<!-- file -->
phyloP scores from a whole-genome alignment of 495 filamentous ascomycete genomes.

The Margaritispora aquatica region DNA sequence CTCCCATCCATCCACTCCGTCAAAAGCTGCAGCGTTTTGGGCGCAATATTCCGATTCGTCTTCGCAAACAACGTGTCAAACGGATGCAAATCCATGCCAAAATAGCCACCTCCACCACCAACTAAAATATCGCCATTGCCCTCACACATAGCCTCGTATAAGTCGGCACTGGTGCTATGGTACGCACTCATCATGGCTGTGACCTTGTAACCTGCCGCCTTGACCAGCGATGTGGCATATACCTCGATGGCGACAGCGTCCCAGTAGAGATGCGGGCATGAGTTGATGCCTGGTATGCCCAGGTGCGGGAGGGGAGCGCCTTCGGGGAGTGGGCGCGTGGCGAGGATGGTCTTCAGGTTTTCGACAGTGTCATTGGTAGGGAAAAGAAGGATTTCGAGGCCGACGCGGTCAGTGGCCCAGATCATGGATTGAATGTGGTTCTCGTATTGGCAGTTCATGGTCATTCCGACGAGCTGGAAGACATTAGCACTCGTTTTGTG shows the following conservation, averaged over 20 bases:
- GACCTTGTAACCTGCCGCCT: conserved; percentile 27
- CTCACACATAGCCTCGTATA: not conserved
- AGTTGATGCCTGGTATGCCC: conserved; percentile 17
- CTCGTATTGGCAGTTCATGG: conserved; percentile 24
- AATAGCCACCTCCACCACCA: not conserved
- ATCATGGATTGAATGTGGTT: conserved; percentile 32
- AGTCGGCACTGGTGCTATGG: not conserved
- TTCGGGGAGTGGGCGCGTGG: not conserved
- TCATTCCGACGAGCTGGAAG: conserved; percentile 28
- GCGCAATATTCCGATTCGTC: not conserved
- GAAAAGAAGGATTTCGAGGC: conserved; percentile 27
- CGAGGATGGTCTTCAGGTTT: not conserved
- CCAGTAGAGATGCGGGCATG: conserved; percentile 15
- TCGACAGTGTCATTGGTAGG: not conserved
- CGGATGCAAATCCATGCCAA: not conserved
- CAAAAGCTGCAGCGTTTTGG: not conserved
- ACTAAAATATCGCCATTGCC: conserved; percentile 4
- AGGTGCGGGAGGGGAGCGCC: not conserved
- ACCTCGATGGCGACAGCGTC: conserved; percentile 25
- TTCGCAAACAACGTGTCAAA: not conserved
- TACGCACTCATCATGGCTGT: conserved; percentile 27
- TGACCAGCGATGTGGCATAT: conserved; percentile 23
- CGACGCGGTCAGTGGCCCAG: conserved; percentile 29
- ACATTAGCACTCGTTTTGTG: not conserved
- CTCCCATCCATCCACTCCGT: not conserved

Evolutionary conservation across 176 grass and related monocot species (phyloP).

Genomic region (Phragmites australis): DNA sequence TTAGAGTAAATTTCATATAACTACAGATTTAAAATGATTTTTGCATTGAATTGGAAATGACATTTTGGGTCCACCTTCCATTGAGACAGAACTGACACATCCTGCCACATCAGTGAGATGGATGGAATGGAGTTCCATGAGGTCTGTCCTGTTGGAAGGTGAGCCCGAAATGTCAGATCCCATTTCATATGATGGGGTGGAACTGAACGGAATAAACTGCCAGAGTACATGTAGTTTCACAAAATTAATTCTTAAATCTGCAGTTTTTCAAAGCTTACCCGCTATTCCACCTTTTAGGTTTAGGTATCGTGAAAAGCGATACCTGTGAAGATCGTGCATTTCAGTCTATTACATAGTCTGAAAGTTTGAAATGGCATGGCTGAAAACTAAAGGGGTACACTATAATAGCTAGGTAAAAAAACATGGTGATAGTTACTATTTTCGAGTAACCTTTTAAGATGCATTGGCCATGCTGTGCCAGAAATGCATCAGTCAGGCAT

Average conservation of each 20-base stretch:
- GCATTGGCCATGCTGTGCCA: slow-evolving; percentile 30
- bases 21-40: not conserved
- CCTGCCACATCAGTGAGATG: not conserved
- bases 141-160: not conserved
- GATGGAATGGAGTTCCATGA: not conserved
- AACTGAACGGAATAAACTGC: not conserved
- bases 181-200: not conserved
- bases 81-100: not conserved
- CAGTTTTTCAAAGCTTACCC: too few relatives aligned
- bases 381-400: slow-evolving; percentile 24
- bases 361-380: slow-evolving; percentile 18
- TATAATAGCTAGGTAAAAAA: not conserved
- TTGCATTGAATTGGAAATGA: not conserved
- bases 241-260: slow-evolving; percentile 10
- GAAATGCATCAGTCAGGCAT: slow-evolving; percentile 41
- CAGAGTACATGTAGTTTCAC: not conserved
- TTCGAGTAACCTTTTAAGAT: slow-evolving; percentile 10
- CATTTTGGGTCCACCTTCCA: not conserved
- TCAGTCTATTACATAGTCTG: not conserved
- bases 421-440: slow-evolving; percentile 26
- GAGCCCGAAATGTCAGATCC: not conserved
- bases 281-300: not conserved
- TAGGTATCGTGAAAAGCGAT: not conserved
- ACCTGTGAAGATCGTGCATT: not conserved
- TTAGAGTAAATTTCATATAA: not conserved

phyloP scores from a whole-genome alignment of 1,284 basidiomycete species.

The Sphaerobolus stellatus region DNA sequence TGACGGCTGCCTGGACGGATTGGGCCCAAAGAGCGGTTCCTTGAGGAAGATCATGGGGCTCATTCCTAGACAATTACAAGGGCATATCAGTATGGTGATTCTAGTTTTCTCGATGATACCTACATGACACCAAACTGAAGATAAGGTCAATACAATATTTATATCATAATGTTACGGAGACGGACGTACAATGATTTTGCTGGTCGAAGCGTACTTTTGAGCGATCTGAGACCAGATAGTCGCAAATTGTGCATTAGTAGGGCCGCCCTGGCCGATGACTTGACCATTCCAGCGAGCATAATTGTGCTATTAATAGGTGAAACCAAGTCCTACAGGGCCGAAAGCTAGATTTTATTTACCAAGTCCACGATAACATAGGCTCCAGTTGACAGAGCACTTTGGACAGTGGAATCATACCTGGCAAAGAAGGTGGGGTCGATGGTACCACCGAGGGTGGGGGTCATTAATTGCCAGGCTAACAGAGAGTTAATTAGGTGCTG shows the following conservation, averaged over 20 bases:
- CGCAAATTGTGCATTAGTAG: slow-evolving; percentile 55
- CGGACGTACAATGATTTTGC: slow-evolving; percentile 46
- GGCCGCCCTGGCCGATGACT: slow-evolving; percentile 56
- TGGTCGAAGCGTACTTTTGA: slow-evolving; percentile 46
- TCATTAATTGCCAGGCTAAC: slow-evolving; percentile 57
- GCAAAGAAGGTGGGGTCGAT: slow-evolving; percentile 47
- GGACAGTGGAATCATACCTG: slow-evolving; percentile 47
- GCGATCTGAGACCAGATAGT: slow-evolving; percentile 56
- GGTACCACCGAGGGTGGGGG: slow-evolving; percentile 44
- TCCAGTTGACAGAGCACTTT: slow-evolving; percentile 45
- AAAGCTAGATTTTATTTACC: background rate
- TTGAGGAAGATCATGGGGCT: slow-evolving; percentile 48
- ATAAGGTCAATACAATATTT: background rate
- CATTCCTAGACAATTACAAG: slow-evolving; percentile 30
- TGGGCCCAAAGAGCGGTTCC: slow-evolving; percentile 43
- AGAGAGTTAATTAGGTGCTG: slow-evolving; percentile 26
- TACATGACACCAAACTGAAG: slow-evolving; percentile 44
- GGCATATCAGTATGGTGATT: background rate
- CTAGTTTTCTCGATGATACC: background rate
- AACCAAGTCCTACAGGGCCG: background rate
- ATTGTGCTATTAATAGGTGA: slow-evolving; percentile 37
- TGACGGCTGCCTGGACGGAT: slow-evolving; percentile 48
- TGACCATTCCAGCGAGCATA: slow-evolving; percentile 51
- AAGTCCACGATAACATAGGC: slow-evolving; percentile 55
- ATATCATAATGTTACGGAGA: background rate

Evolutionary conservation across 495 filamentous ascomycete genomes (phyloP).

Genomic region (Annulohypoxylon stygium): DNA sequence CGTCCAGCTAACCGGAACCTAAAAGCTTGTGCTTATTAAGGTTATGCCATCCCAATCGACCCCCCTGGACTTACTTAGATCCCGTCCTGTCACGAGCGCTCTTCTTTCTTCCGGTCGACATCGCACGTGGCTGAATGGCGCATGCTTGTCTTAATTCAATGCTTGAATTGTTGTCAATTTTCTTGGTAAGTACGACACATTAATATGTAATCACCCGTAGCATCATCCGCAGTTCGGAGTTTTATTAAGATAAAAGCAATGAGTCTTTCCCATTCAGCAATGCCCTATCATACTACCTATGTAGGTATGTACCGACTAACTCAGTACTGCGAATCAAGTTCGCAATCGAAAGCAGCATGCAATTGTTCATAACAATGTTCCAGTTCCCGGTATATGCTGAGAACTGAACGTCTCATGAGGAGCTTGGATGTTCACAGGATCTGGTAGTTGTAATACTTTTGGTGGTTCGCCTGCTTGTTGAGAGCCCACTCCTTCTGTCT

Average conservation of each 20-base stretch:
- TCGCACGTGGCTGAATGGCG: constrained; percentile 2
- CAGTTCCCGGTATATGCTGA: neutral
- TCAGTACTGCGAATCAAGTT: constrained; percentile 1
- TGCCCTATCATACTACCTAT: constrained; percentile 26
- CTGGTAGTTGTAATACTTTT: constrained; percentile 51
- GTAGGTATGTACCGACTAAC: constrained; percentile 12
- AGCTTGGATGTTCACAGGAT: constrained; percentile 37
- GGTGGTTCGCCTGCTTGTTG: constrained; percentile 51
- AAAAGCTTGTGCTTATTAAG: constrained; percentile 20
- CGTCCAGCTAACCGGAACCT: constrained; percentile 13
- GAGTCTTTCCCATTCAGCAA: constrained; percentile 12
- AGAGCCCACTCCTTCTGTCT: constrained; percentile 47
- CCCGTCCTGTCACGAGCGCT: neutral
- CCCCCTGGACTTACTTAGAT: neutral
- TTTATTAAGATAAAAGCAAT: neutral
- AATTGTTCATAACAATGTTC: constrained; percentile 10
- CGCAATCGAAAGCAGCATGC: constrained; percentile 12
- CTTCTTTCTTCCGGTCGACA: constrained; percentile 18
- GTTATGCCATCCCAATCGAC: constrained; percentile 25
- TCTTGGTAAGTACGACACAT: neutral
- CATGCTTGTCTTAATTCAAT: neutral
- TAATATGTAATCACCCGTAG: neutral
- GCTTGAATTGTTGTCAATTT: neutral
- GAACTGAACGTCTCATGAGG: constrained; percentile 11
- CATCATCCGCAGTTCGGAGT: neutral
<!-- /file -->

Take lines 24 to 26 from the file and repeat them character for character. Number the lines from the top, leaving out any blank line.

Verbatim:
- TGACCAGCGATGTGGCATAT: conserved; percentile 23
- CGACGCGGTCAGTGGCCCAG: conserved; percentile 29
- ACATTAGCACTCGTTTTGTG: not conserved